Transl Psychiatry 12 (1) 186 [2022-05-05; online 2022-05-05]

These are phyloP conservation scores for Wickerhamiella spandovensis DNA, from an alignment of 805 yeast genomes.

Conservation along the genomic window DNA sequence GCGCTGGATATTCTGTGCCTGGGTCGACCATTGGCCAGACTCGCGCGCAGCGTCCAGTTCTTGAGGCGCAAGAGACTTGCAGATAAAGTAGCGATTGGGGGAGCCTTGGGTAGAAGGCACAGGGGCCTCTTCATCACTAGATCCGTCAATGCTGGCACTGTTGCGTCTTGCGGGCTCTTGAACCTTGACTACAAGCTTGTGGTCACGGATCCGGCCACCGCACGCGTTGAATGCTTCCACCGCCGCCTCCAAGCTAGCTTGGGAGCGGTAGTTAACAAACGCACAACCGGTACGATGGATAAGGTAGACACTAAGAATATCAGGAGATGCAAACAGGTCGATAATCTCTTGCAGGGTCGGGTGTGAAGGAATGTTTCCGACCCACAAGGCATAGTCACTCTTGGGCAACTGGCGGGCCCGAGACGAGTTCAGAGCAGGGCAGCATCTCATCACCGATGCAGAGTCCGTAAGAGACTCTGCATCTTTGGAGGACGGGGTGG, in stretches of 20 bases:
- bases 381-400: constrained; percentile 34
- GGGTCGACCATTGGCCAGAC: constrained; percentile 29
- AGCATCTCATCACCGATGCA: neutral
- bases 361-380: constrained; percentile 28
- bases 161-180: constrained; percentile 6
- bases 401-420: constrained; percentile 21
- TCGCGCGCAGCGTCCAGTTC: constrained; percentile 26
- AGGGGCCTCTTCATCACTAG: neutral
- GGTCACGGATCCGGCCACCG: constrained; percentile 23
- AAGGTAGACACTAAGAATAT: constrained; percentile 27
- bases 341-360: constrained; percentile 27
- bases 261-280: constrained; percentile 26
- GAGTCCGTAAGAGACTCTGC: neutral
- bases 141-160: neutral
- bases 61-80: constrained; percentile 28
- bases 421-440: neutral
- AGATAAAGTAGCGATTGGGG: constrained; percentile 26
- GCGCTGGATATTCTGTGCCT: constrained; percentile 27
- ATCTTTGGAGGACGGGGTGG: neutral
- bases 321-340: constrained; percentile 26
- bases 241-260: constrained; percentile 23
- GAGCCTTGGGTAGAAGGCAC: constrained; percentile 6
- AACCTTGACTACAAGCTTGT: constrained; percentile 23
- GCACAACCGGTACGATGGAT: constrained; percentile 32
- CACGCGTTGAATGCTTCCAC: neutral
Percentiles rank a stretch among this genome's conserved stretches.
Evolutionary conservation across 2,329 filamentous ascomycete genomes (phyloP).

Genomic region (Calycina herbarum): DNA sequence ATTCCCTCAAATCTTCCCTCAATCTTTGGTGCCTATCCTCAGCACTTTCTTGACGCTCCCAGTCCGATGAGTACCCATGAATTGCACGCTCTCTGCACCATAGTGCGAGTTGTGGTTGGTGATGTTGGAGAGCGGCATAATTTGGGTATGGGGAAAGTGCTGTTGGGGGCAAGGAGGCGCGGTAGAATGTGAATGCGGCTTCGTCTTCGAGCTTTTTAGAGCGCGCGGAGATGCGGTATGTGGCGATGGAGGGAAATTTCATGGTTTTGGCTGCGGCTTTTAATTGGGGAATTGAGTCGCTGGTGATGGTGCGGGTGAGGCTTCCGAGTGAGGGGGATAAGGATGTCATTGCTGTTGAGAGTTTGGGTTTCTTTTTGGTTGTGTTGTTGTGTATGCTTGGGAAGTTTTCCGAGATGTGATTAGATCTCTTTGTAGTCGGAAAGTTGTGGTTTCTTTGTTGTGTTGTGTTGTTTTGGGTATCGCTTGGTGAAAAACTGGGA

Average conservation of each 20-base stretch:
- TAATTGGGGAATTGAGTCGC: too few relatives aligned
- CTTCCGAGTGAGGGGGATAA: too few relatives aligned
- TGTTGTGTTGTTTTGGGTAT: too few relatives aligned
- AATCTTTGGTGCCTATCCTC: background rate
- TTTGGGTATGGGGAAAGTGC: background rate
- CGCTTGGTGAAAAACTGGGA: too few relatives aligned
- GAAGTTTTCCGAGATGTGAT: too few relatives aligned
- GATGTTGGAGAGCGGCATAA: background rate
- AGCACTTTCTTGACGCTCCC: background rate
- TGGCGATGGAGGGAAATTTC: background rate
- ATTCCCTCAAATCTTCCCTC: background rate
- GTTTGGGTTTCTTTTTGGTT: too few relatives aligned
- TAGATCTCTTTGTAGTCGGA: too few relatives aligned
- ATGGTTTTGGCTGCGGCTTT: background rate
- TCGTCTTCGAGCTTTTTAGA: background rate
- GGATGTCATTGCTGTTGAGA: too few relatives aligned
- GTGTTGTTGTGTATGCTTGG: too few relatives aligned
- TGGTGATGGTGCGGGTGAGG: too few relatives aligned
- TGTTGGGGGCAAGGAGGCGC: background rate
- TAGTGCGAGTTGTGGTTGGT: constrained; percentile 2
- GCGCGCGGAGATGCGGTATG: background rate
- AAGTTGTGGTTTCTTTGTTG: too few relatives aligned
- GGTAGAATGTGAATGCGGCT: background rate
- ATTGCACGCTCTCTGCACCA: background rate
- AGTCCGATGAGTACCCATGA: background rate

Children of mothers with prenatal depressive symptoms (PND) have a higher risk of behavioral problems; fetal programming through DNA methylation is a possible underlying mechanism. This study investigated DNA methylation in cord blood to identify possible "at birth" signatures that may indicate susceptibility to behavioral problems at 18 months of age. Cord blood was collected from 256 children of mothers who had self-reported on symptoms of depression during pregnancy and the behavior of their child at 18 months of age. Whole genome DNA methylation was assessed using Illumina MethylationEPIC assay. The mother and child pairs were categorized into four groups, based on both self-reported depressive symptoms, PND or Healthy control (HC), and scores from the Child Behavior checklist (high or low for internalizing, externalizing, and total scores). Adjustments were made for batch effects, cell-type, and clinical covariates. Differentially methylated sites were identified using Kruskal-Wallis test, and Benjamini-Hochberg adjusted p values < 0.05 were considered significant. The analysis was also stratified by sex of the child. Among boys, we observed higher and correlated DNA methylation of one CpG-site in the promoter region of TPP1 in the HC group, with high externalizing scores compared to HC with low externalizing scores. Boys in the PND group showed lower DNA methylation in NUDT15 among those with high, compared to low, internalizing scores; the DNA methylation levels of CpGs in this gene were positively correlated with the CBCL scores. Hence, the differentially methylated CpG sites could be of interest for resilience, regardless of maternal mental health during pregnancy. The findings are in a relatively healthy study cohort, thus limiting the possibility of detecting strong effects associated with behavioral difficulties. This is the first investigation of cord blood DNA methylation signs of fetal programming of PND on child behavior at 18 months of age and thus calls for independent replications.